Peter Wright

Peter Wright, president Bridgton and Rumford Hospitals (October 2019)

The biggest challenge right now, I would say is workforce, no different than the rest of the state of Maine — inside and outside of health care. finding the number of people we need to do the work that we need to do is becoming increasingly challenging. We have probably half a dozen in the hospital and then maybe another half a dozen across our outpatient clinics. Roughly speaking, I don’t know the precise number, but it’s kind of a rolling thing. What my two cents on it is with the economy the way it is and unemployment so very low, a lot of our front-line and entry level positions, we just don’t retain as long as we used to. That is a symptom. I speak to many, many business owners and leaders outside of health care and they’re experiencing the same thing in this area. I don’t think health care or Bridgton and Rumford are unique.

I think we’ve abandoned the whole idea of traditional advertising in the want ads. We do a lot of very targeted digital and direct marketing about our organization. What we really focused on is the culture here, and the idea that so much of the values in western Maine are about small town, small community. Who the leadership team is played a lot more into the scenario, like who your manager and your co-workers are going to be. We talked intently about the expectations of our staff and the culture and the family atmosphere. It’s pretty interesting. While we’re not different in terms of our recruitment, we are different in that health care is one of the few industries where we have four different generations in the workforce. And there are some people who just manage the way they manage, and there are others of us who look at that as a unique opportunity to speak and to work with employees differently based on their individual traits.

Edward Serna

Edward Serna, president, University of Maine at Farmington (September 2019)

Oh, I think our biggest challenge is the same challenge that all the schools in Maine and most of the schools in this part of the country are facing. And that’s the shift in demographics. There are just fewer high school graduates coming through the high schools in Maine, so there’s increased competition for students. We are definitely seeing that competition for those high school graduates.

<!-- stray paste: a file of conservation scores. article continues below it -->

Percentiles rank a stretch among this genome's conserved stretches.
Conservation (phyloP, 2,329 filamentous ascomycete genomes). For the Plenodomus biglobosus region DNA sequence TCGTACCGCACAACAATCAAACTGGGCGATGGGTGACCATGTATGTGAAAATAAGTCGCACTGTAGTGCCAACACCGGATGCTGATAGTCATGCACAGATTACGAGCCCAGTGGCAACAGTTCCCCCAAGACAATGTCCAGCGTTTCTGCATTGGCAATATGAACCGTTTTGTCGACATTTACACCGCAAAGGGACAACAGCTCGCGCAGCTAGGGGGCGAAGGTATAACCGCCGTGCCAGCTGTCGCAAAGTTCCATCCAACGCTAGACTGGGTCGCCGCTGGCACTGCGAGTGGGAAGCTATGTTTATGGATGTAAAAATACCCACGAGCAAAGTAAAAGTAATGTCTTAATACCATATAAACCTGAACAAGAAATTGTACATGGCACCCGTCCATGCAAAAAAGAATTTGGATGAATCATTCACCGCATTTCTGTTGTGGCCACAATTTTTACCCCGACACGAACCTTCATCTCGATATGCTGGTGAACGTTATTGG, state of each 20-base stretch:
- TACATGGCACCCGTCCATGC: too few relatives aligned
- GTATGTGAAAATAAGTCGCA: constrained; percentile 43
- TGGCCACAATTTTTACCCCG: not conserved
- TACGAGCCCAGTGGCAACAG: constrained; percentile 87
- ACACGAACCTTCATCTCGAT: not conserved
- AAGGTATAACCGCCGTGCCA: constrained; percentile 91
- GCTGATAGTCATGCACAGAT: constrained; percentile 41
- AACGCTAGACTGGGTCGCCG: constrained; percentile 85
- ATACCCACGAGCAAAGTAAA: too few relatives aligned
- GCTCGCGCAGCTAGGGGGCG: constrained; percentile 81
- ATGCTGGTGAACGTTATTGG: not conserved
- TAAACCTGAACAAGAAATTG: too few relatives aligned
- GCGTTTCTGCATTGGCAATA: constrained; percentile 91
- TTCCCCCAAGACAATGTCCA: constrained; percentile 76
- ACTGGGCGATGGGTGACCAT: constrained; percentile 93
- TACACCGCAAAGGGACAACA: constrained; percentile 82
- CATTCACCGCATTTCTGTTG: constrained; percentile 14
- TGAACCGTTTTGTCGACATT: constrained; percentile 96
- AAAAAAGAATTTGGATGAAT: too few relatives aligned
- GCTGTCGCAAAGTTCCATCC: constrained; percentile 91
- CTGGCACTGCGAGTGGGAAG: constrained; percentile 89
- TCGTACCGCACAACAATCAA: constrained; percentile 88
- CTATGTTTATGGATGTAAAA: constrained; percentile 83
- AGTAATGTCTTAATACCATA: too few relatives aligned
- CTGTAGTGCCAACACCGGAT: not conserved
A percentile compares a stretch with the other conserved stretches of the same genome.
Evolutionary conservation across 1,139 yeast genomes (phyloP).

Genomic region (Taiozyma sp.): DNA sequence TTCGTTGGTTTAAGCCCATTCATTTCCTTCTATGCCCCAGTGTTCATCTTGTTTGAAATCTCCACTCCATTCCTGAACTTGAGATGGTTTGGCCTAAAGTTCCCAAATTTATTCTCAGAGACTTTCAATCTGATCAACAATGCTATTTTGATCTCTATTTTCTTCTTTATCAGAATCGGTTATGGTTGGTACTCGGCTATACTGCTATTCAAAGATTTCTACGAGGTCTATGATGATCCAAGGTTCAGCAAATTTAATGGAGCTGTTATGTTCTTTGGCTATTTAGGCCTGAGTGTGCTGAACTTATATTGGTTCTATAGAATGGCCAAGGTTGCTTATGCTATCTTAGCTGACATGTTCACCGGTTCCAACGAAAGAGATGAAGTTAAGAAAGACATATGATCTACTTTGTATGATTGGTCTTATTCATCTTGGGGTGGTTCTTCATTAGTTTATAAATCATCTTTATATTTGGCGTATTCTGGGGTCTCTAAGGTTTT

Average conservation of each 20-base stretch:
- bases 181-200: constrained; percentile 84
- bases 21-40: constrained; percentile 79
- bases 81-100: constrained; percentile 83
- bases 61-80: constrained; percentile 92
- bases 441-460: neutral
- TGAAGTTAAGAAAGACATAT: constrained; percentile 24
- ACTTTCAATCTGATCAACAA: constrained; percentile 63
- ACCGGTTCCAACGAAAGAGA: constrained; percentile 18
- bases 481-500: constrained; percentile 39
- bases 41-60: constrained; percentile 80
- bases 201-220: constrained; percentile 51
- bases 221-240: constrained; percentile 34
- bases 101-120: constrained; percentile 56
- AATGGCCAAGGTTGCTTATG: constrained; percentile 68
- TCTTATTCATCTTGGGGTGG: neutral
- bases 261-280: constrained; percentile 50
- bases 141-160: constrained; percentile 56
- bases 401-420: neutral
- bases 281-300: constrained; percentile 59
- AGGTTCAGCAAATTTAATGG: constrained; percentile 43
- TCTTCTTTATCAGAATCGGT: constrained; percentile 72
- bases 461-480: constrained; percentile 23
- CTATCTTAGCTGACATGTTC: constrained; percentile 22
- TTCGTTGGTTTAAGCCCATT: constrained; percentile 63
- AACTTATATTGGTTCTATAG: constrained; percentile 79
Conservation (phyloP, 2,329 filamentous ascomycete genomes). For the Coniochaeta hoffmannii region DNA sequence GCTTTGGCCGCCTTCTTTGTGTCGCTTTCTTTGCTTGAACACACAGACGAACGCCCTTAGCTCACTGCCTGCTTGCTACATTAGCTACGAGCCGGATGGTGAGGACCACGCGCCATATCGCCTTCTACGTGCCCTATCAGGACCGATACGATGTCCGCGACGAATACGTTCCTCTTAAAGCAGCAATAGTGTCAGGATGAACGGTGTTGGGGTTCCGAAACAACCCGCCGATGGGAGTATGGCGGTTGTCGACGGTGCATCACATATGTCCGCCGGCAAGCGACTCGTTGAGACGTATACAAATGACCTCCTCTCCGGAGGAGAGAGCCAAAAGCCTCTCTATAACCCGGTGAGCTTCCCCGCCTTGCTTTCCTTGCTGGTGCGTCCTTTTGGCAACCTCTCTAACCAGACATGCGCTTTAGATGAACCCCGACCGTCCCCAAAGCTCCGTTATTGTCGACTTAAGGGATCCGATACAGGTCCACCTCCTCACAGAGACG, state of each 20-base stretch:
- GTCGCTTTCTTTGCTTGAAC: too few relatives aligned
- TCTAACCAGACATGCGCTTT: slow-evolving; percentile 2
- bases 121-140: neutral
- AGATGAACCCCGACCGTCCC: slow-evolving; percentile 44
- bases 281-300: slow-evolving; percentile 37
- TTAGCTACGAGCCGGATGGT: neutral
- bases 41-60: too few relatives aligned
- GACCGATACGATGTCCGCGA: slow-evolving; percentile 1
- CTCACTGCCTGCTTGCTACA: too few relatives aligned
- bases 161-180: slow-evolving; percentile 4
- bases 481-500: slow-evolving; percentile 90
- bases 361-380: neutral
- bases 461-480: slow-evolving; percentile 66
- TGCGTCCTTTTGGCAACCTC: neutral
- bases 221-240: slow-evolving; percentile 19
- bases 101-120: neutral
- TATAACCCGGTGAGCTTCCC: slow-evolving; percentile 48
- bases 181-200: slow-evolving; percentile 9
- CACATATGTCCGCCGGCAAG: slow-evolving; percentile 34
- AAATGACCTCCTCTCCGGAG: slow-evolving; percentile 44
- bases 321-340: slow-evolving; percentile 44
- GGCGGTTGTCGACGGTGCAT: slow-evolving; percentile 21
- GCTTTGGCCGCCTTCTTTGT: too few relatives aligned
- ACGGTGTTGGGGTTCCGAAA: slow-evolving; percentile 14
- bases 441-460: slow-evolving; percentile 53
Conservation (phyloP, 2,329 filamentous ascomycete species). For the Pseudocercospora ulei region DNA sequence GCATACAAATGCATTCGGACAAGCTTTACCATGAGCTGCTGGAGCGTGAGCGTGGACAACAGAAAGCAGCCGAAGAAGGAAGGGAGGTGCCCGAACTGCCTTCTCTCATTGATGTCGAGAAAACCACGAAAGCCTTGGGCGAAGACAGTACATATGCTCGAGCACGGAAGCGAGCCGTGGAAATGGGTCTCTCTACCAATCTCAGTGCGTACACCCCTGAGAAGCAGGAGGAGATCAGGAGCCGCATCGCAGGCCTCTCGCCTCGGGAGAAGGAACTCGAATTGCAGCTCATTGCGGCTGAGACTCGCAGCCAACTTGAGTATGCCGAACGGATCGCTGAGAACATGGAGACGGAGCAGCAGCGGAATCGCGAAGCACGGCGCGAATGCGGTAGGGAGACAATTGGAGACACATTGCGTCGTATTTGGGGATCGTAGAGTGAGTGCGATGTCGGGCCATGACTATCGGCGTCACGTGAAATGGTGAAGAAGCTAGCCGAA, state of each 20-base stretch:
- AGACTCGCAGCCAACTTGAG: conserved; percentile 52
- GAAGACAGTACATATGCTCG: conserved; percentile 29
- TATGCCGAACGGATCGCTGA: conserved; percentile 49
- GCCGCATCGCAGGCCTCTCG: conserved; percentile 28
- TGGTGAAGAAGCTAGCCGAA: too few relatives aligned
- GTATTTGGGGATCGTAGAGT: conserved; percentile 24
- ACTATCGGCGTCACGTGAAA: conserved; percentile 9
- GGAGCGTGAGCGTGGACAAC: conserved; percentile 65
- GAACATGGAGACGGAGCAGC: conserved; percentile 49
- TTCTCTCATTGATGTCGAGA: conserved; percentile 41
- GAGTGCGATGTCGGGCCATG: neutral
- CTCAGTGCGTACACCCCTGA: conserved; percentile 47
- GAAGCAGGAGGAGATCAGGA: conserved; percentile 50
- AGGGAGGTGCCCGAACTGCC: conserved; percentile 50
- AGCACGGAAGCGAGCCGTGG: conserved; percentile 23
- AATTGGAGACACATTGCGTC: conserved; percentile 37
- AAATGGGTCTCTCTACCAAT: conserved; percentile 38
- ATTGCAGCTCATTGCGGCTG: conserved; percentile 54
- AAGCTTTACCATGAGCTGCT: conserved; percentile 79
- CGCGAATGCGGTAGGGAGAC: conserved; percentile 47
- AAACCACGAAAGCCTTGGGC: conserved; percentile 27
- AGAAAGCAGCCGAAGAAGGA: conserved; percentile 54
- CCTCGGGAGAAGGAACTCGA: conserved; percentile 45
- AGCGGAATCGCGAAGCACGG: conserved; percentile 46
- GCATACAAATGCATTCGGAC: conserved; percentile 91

I think that leads to our biggest challenge, which is enrollment, and that’s no surprise. It’s a trend line that everyone has been experiencing. It’s been going down for the past seven years. It’s a gradual slope. The prediction is in 2026 that there’s a cliff. Because if you go back in time to 2008, 2009, the Great Recession, people were not having babies. They were holding off for financial reasons and so that cliff hits us in 2026. There’s a gradual rebound after that. Every school in the country is kind of looking at that cliff.

I think Farmington is just such a wonderful place. I think that would be a compelling place for international students, but also for working adults, if there are working adults or adult students that want to come back for an education, I want to make sure that this is a warm and welcoming place.

I’ve had the chance in the first two months here (Serna started July 1) to get out and visit community colleges. I started a conversation with their presidents about how do we get students that after they get their associates degree from you want to continue on and Farmington’s a good fit for. I just think that we have to be a little more creative and not think about traditionally aged undergraduate students. That’s where we’re going to focus at least in this first year.

Scott MacDonald

Scott MacDonald, CEO and founder, Maine Technology Group, Oakland (November 2019)

I would say our biggest challenge is educating our customers, getting the message out about the severity of cyber security, getting the message out about how to protect them, getting them to take it seriously. The biggest mindset or response I see is that it’s not going to happen and my company is not a target. I don’t lock my door, I’m up here in Maine. No one’s going to want my stuff.

In fact, small- to medium-size businesses are the No. 1 target of attack. Small businesses represent 46 percent of attacks. (Hackers) are looking for data mostly that they can sell on the dark web or that they can try to encrypt and hold hostage with ransomware so they can get some kind of Bitcoin payment for. (Bitcoin is a type of digital currency, often referred to as an online version of cash.) The latest statistics I see is that right about half of all Bitcoin transactions are done illegally through cyber security breaches.

You are looking at PII, so personal identifiable information, and that can get you all kinds of access. From an identity theft standpoint, I could open accounts, I can open up credit cards, I can find, you know, those kinds of things. Anything personally identifiable, your address, where you went to school, all of that, up to and including social security numbers. But then the other aspect is you get access to companies’ data and information, and the mother lode there is normally within that you have X amount of employees. When I’m met with that, when I’m able to access the customer or the company server network, I most times will have access to all of the employees as well as the company information, including financials, customers.